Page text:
Brave and caring men, faith leaders and chiefs in Traditional Authority (T/A) Tambala in Dedza district are mobilizing their subjects to tame twin problems of suicide and violence targeting girls and women in the area.
Through the Malawi SRHR Alliance, Malawi Human Rights Resources Centre (MHRR) brought new urgency and visibility to the extent of gender based violence (GBV) and suicide cases in the area.
With financial support from Sonke Gender Justice, MHRRC is implementing a five-year program that centers on the youth and harnesses the power of adolescent girls and young women (AGYW) in achieving change to harmful practices, sexual and gender-based violence (SGBV), and poor sexual and reproductive health (SRH) outcomes, including unintended pregnancy.
The other partners in the project are Amref Health Africa, Youth Wave, Centre for Human Rights and Rehabilitation (CHRR) and Centre for Youth Empowerment and Civic Education (CYECE).
In Dedza, MHRRC is working with the youth, community, traditional and faith leaders in fighting harmful cultural practices that fuel violence and a rise in suicide cases.
During an interface meeting held at T/A Tambala’s Headquarters in December 2021, dozens of sexual gender-based violence (SGBV) survivors came forward to share their experience that forced the community to feel ashamed of itself.
Their candid testimonies brought to bare the extent to which men caused suffering to innocent girls and women. Their courage and voice prompted caring men, faith leaders and chiefs to lead a powerful collective activism and a sea-change in awareness.
T/A Tambala said his area has been an epicenter of SGBV and suicide cases until recently when community and faith leaders mobilized their subjects to end the vices.
Tambala stated that suicided cases stemmed from family disagreements and accusations of witchcraft. On the other hand, SGBV was a result of jealousy in marriages or sexual relationships.
“But we are moving towards eliminating these vices. Our partnership with MHRRC is bearing desirable fruits,” he said.
Pastor Omar Wesley Tande said their involvement in the programme has helped them learn and appreciate the role that faith leaders have in shaping norms and practices as well as in changing these when leading to injustices.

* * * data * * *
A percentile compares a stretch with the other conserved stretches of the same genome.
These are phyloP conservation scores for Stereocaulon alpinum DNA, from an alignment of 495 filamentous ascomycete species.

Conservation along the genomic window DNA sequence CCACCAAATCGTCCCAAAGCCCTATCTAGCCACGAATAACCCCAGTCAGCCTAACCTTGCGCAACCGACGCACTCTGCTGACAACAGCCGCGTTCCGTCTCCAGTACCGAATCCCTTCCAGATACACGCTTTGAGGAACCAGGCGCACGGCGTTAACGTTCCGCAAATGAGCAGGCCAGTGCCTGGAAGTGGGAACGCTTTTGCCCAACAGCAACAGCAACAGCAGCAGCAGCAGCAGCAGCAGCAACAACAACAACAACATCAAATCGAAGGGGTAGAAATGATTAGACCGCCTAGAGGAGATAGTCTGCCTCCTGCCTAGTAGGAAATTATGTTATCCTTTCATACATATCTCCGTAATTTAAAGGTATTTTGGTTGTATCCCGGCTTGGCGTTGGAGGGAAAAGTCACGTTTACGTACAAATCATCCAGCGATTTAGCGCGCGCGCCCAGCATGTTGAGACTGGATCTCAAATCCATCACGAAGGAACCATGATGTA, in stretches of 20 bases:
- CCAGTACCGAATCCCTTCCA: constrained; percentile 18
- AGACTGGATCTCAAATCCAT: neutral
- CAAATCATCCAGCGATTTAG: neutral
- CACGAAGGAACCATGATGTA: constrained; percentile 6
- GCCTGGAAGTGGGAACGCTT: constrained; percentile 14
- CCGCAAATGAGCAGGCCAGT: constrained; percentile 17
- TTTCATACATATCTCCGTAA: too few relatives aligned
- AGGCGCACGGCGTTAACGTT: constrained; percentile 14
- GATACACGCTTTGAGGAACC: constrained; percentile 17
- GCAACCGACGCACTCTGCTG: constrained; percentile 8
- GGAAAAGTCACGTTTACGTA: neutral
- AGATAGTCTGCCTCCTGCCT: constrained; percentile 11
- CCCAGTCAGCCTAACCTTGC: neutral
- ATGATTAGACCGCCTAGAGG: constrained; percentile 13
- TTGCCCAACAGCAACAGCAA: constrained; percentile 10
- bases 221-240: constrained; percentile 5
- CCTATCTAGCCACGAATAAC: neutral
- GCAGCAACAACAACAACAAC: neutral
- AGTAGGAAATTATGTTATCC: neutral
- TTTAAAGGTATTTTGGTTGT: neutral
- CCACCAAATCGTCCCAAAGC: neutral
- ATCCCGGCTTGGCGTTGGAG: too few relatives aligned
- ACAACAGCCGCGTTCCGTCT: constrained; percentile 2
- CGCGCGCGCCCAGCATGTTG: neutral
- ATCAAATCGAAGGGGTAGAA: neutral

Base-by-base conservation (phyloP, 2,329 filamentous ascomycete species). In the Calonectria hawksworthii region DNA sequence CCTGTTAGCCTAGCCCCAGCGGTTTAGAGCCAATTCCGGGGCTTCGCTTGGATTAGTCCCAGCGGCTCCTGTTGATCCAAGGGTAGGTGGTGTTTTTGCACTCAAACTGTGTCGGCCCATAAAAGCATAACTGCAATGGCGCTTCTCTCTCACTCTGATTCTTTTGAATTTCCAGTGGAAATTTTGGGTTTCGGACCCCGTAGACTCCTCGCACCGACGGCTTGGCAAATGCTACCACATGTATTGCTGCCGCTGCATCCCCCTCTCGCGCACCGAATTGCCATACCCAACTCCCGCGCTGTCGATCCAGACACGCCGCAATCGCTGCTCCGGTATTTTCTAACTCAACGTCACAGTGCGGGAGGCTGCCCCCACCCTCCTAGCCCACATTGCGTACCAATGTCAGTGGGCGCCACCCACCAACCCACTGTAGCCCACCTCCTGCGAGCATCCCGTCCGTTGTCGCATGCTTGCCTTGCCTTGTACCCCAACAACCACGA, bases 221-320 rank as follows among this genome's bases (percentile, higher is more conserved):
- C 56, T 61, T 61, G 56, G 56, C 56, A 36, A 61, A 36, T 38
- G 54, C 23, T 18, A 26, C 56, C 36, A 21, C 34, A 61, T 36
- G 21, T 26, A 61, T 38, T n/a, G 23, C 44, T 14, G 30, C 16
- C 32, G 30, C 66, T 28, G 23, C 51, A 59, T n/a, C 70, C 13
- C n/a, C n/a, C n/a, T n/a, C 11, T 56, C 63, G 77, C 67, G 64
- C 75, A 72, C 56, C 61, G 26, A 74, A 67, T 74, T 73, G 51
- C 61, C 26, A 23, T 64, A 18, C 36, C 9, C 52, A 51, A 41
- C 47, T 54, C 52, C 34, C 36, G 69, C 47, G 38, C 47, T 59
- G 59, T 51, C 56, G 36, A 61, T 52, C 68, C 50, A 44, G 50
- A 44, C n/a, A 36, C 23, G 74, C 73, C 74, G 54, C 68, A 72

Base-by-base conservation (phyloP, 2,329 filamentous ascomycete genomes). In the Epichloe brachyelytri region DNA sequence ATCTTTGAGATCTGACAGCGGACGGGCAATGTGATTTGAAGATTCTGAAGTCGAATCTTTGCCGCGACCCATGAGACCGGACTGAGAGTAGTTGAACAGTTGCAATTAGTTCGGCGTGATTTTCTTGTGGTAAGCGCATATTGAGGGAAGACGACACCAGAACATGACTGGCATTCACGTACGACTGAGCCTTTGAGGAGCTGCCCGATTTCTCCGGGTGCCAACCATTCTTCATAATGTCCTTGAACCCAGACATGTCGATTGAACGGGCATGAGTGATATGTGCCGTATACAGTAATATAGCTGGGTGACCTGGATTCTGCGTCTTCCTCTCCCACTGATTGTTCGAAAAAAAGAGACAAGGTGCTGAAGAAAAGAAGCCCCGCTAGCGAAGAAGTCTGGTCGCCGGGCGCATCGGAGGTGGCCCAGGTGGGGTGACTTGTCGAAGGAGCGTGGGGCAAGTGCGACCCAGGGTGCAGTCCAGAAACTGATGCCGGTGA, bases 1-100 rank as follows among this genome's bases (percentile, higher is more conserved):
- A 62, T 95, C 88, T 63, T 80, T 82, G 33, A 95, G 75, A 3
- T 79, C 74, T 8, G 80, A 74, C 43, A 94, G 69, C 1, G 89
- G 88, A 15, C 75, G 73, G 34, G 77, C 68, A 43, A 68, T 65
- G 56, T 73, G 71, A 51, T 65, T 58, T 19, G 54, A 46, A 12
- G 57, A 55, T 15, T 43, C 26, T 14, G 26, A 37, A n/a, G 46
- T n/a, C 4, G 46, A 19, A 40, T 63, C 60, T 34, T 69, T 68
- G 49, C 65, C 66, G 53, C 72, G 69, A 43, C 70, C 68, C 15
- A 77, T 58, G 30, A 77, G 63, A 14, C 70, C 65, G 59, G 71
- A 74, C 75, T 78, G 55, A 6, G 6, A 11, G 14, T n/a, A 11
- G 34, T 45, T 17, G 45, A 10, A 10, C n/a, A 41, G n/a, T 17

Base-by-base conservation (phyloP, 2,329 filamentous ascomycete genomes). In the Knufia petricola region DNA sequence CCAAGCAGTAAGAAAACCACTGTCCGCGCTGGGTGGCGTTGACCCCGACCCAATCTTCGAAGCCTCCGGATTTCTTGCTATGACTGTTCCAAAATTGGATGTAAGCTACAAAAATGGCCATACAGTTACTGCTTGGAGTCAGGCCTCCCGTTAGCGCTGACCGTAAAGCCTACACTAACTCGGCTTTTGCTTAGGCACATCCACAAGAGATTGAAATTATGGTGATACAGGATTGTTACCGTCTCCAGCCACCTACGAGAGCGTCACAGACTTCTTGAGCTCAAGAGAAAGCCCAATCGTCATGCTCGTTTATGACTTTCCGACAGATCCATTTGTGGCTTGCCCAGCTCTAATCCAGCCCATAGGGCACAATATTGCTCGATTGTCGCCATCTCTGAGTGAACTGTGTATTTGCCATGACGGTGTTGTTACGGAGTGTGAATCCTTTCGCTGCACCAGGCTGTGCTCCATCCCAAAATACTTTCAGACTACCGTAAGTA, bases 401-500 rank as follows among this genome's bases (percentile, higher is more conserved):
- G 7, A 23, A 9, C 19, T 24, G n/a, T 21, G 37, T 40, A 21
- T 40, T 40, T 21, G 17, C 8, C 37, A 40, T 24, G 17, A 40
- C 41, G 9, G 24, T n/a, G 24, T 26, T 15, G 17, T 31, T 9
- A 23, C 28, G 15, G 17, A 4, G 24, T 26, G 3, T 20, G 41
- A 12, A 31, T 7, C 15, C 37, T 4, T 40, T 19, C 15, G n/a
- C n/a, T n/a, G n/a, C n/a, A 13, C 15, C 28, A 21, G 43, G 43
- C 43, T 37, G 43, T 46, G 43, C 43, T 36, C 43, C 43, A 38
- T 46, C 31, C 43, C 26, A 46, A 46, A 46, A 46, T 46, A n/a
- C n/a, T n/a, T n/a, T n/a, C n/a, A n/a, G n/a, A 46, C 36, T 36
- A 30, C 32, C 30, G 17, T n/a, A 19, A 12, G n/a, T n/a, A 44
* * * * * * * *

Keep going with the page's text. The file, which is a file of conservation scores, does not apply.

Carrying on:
Tande admitted that patriarchal interpretation of religious scriptures and dogma have contributed to gender injustice by large magnitude.
“This project has been a big eye opener for us. Previously, we had no knowledge about the role faith leaders can play in eradicating gender violence and suicide in their communities,” he said.
The Holy Quran states that under no circumstances is violence against women encouraged or allowed in Islam.
Actually, there are many examples in Quran and Ahadith that describes the behavior of Muslims towards husband and wife. The relationship should be one of mutual love, respect and kindness.
But as Sheikh Maulana Hajj observed, some faith leaders have, through omission or utter negligence, chosen to ignore this ayah (verse) in their desperate attempt to keep women on short leash.
Hajj stated that it is a ‘great crime to kill or take one’s own life or to abuse women’.
“But because people, including men of God, have distanced themselves away from God, they think they can do anything, including taking their own lives or abusing girls and women. This is wrong and that’s why, through our partnership with MHRRC, we are condemning these practices in our mosques,” said Hajj.
Tambala Area Development Committee (ADC) chairperson Esinta Benjala said the area is registering a steady decline in cases of suicide and GBV since the area rolled out.
Benjala attributed the decline to increased awareness on the rights of women and girls and the sacredness of human life.
“Previously, husbands would not allow their wives to join clubs of any sort, fearing they would be engaging in extramarital affairs. But this isn’t the case today. Most husbands have freed their wives to participate in social and economic livelihood programmes in their societies,” she said.
Probably, this could be a wakeup call that, alongside other invaluable initiatives by the central government, grassroots activists, women’s human rights defenders and survivor advocates are key in eliminating GBV and suicide.
MHRRC Executive Director Emma Kaliya disclosed that grassroots activists reveal the extent of that violence, they collect and shape statistics, document attacks and bring the violence that happens from the shadows into the light. They offer a path to bringing this violation of women’s rights to an end.
Kaliya said they are also working with religious and traditional leaders because of the respect and power they wield in their communities and every domain of public life, stressing that chiefs and the clergy play a powerful role in shaping attitudes, opinions and behaviours.
They can shape social norms and they have the power to promote and support laws and public policies ensuring respect of women’s rights and eliminating suicide in line with faith-based teachings.
Kaliya stressed that creating a structure of change agents, including the faith leaders at the three tiers at national, district and local levels has been a successful approach to influence policy processes and policymaking.
“The main goal of this project is to ensure that adolescent girls and young women from underserved communities are being meaningfully included in all decision-making regarding harmful practices, SGBV and unintended pregnancies. We also want to see young people demanding demand accountability and responsiveness to these vices,” she said.
Kaliya said she was impressed with the progress communities are making in eradicating suicide and violence in the district.